Washers and dryers are seen on display at a store in New York July 28, 2010.
Credit: Reuters/Shannon Stapleton
(Reuters) – A key gauge of capital goods orders by U.S. businesses recorded its biggest drop in eight months in September, but the surprise decline was likely to be temporary as business sentiment has been upbeat in recent months.
The Commerce Department said on Tuesday non-defense capital goods orders excluding aircraft, a closely watched proxy for business spending plans, fell 1.7 percent last month.
That was the largest decline in the so-called core capital goods since January of this year, and it followed a 0.3 percent increase in August.
The drop last month confounded Wall Street’s expectations for a 0.6 percent gain and was at odds with business surveys that have showed increased business appetite for capital investment.
U.S. stock futures trimmed gains, while U.S. Treasury prices narrowed losses after the data. The U.S. dollar hit a session low against the euro.
With core capital goods declining, overall orders for durable goods – items ranging from toasters to aircraft that are meant to last three years or more – fell 1.3 percent.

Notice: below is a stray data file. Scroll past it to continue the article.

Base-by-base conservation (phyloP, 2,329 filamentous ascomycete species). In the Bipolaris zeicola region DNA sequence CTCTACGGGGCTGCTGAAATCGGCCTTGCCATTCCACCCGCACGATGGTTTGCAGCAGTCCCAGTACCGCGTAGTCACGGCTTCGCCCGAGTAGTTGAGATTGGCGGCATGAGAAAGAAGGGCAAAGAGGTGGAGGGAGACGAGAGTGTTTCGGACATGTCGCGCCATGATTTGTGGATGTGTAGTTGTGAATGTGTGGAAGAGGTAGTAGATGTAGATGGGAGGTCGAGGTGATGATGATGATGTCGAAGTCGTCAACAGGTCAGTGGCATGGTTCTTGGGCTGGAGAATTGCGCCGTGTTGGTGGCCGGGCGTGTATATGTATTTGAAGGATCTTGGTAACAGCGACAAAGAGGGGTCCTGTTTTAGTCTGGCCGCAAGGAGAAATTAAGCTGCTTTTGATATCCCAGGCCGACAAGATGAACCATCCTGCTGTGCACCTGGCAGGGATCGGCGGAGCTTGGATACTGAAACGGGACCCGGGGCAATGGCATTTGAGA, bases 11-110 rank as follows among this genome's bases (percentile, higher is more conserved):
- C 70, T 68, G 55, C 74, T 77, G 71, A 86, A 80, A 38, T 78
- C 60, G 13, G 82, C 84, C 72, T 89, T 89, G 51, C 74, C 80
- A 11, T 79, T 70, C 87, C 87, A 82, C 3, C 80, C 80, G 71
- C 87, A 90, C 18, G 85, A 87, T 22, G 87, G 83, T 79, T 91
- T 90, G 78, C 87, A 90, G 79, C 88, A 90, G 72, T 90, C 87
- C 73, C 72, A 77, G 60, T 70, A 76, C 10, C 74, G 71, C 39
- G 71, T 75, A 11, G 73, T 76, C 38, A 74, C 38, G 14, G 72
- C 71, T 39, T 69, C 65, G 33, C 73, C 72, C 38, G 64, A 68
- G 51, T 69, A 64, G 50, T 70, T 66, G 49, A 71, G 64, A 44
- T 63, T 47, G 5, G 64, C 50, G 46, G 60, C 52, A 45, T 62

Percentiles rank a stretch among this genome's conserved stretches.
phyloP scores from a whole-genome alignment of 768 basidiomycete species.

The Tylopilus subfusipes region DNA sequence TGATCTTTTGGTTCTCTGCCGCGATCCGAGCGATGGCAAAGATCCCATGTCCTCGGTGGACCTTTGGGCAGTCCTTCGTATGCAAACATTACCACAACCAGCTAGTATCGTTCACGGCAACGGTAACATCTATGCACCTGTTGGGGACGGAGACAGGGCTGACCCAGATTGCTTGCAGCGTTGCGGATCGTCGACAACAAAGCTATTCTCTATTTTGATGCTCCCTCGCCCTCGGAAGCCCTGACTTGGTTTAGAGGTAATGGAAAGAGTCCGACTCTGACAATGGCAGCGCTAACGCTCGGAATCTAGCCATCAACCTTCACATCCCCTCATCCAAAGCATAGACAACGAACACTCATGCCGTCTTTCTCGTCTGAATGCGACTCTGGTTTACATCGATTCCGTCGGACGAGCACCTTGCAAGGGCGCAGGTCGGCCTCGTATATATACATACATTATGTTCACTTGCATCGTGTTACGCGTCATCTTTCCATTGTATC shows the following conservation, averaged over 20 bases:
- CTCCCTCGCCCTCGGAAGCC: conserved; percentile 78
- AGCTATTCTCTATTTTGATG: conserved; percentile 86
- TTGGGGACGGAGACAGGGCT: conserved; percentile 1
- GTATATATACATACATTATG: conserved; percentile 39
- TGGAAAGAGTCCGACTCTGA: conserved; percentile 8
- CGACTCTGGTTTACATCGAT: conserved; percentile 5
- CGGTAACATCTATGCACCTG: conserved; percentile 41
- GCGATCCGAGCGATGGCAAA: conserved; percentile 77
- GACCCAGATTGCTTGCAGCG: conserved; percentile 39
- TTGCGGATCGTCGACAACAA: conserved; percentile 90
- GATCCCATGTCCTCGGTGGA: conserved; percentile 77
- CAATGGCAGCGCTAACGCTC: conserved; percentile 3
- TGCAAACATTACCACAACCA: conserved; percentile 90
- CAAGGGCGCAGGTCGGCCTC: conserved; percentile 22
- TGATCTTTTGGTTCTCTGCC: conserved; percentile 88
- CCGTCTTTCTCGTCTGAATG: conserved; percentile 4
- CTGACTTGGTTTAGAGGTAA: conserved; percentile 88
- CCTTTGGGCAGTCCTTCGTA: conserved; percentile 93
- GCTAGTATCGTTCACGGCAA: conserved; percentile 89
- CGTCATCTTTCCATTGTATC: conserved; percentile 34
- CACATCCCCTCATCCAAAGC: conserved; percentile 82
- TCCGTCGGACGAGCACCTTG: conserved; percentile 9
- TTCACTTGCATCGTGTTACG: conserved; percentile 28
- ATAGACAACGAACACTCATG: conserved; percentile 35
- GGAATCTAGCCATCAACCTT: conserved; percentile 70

It was the second straight month of declines after August’s 18.3 percent tumble. Durable goods orders have been volatile in recent months because of big swings in aircraft orders.
Last month, transportation orders fell 3.7 percent as aircraft orders surprisingly dropped 16.1 percent. Boeing (BA.N) recently reported on its website that it had received 122 orders last month, up from 107 in August.
Automobile orders dipped 0.1 percent in September. Apart from transportation, other categories in the report were mixed. Orders for primary metals and electrical equipment, appliances and components rose, while demand for machinery and computers and electronic products fell.
Core capital goods shipments slipped 0.2 percent last month after a 0.1 percent gain in August.
Shipments of these goods are used to calculate equipment spending in the government’s gross domestic product measurement, and the drop last month could prompt economists to lower their third-quarter GDP estimates.
The government’s advance GDP estimate on Thursday is expected to show the economy expanded at a 3.0 percent annual pace in the third quarter after the second quarter’s robust 4.6 percent rate.
In a sign of strength in the manufacturing sector, unfilled orders of core capital goods increased 0.6 percent in September. Core capital goods inventories, which have been rising moderately in the third quarter, gained only 0.3 percent.
(Reporting by Lucia Mutikani; Editing by Paul Simao)
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